A judicial committee investigating irregularities in Darul Ihsan University found that it had illegally set up more than a hundred outer campuses across the country and had been engaged in selling certificates. The committee recommended the cancellation of university certification.
Atish Dipankar University of Science and Technology is running at least five campuses at Uttara, Mirpur, Panthapath, Dhanmondi and Purana Paltan in Dhaka. The People’s University has illegal campuses at Paltan, Badda and Uttara in the capital.
The International Islami University Chittagong has illegal campuses in Dhaka. The Northern University has outer campuses in Khulna and Rajshahi and the BGC University has such an illegal campus in Chittagong.
Atish Dipankar University of Science and Technology, Darul Ihsan University, Dhaka International University, the Prime University, the IBAIS University and the Asian University of Bangladesh are mired in ownership conflicts, UGC officials said.
They said that there are four groups of people who are claiming ownership of Darul Ihsan University. The AA Fazle Rabbi group set up a campus at Ganakbari of Savar, the Abul Hossain group in Rajshahi, the Akbar Hossain group across the capital, and the Monirul Islam group at Dhanmondi in Dhaka. The groups have filed at least 10 cases against one another.
Former president Iajuddin Ahmed’s wife Anwara Begum was owner of Atish Dipankar University of Science and Technology and ownership dispute surfaced as soon as the incumbent government assumed office.
The university’s pro-vice-chancellor Abul Hossain first tried to take over. Anwara Begum set up a separate trust as she was forced to leave the university trust.
Now Awami League lawmaker Ishrafil Alam is chairman of the trust, composed of some former Chhatra League leaders.
Zakaria Lincoln, who founded the university, was the board chairman but his brother Kawser forced him to leave the campus. Now Shawkat Aziz, son of the Partex Group chair, MA Hashem, is chairman of the board and Kawser is vice-chairman.
Both the groups have contacted the commission, seeking help in dispute resolution.
The Asian University now has two boards as Abul Hasan Mohammad Sadek and Harun Mian, who are brothers, have claimed the university ownership. The university is also facing several cases regarding ownership.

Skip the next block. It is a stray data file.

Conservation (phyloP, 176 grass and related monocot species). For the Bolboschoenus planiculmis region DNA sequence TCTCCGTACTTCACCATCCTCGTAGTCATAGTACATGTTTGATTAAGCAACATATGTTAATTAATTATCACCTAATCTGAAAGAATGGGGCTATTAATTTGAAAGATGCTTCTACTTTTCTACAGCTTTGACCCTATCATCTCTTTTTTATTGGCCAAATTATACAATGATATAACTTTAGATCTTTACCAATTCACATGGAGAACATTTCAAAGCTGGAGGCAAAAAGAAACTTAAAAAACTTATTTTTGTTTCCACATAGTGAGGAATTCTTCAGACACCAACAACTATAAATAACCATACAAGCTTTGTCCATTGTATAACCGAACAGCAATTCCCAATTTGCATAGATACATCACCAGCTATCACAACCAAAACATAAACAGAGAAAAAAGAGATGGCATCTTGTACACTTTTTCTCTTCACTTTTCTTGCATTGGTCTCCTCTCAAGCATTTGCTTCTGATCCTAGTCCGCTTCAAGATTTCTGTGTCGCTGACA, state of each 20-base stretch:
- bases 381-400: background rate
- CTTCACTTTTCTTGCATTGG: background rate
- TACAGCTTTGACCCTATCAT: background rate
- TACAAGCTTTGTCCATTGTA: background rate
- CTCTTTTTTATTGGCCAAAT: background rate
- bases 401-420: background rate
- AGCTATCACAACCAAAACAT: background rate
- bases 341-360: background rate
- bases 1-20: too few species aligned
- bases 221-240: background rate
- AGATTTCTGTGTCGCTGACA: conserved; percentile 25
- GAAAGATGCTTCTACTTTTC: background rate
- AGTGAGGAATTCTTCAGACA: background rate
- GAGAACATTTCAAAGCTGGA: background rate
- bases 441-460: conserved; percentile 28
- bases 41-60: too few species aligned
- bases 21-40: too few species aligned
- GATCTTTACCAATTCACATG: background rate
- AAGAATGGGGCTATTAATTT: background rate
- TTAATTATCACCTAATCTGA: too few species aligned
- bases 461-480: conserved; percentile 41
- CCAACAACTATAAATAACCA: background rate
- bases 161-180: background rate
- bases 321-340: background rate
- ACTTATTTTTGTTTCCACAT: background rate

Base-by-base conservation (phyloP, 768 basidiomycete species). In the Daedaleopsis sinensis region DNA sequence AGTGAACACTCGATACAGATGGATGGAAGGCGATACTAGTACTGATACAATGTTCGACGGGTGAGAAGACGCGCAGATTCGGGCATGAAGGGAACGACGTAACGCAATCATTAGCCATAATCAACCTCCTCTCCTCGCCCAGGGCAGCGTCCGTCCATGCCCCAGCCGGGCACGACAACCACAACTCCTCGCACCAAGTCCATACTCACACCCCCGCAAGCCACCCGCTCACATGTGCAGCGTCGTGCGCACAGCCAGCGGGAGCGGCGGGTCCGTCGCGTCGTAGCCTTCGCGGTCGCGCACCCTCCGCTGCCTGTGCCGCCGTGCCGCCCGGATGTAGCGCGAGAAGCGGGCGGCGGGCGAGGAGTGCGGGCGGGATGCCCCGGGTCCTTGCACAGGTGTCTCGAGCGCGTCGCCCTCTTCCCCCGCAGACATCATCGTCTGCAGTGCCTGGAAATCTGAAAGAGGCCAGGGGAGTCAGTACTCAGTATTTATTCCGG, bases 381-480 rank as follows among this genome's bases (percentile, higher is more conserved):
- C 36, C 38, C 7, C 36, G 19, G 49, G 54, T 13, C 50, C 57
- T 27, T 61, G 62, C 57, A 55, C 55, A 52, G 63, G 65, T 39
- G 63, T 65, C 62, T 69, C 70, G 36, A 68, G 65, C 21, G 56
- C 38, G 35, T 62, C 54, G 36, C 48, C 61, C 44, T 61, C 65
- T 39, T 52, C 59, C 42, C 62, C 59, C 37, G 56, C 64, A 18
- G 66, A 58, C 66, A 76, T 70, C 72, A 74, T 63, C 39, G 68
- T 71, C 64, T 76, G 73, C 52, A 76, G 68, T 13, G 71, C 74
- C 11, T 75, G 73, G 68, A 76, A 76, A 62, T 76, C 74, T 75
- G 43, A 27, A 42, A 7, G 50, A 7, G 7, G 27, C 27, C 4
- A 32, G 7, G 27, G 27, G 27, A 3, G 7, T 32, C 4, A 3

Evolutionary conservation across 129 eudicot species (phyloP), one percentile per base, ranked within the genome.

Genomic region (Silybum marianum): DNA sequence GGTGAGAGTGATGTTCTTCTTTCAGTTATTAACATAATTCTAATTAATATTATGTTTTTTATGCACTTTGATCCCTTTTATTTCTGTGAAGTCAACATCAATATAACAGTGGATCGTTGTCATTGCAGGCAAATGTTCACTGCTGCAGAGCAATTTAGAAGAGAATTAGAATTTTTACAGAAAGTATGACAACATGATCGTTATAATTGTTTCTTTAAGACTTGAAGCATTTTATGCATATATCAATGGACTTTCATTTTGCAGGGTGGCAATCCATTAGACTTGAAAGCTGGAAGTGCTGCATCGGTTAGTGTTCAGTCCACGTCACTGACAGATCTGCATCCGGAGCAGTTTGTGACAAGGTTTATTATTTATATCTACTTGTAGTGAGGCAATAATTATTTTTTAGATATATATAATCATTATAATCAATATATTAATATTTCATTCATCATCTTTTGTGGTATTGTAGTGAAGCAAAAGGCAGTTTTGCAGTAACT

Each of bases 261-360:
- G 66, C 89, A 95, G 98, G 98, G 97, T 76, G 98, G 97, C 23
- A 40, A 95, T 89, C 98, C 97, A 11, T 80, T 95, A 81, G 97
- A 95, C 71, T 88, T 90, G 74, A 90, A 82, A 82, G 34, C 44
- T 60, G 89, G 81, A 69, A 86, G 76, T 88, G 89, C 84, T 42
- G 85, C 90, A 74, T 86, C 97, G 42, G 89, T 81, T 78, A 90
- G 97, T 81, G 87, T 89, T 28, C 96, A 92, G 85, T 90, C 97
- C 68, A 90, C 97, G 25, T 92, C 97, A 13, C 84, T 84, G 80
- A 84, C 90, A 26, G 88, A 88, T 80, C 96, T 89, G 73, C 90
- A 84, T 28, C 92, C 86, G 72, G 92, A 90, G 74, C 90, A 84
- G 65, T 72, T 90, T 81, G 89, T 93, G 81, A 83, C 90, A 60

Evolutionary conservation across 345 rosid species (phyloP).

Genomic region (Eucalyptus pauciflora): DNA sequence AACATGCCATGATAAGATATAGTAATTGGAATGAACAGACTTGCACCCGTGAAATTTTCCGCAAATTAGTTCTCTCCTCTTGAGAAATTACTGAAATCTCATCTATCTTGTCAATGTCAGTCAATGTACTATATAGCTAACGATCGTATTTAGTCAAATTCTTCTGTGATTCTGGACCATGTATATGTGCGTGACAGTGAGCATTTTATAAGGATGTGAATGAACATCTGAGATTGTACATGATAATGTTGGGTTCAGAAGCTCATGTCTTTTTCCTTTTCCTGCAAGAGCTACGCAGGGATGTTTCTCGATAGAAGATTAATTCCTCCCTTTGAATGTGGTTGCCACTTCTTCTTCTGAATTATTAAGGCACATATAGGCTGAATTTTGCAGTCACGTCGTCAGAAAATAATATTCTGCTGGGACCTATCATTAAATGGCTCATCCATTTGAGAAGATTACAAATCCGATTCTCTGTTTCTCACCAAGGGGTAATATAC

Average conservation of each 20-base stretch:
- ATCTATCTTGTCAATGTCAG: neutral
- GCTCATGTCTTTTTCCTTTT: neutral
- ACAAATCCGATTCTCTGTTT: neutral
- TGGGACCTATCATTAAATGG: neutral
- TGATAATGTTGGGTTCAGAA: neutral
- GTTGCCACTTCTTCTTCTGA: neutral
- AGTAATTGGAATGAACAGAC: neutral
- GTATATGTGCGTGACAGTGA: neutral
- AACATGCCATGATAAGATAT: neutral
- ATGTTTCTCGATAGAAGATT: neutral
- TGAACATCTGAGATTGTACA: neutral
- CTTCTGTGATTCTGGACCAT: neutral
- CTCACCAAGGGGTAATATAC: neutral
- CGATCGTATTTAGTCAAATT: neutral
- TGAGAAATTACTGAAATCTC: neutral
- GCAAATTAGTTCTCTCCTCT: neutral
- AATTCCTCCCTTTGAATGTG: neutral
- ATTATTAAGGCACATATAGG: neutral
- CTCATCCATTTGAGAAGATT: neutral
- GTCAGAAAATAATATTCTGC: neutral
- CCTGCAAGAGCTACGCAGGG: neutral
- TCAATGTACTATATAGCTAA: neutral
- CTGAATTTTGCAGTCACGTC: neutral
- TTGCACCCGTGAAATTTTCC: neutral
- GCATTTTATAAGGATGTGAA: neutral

Two groups are claiming the ownership of the Prime University and are running the university on two campuses under two boards — one on Darussalam Road under Sajjatuz Jumma and the other at Uttara under Abul Hossain.
The Dhaka International University is also facing trouble regarding the ownership as its founder, former lawmaker Mokbul Hossain, is trying to take control of the university. Mokbul is said to have been drive out from the board during the tenure of the BNP-led government.
Shahidul Kadir Chowdhury, son of the university’s founder ABM Mafizul Islam, is now chairman of the board.
According to Article 35 (7) of the Private University Act 2010, if there is an impasse in any private university or education is hampered and student’s interest is endangered, the chancellor, which is the president, can make intervention at the recommendation of the education ministry and the University Grants Commission.
The Association of Private Universities vice-chairman, Abul Quasem Haider, said that most of the universities had either bought land or were waiting for Rajuk approval of the buildings.
He said the act does not have a specific recommendation about errant universities being taken over by either the ministry or the commission.
‘Because of the problems in six or seven universities, people are becoming suspicious about all private universities. We want a resolution of the disputes and the government must take action to discipline these private universities in keeping with the law,’ he said.
‘Some universities are running outer campuses under the influence of ruling party men and they are engaged in selling certificates,’ Quasem said. ‘Our association also resents laws being flouted.’
The UGC chair, AK Azad Chowdhury, said they would soon sit with the education ministry to plan actions to be taken against these errant private universities.
Courtesy of New Age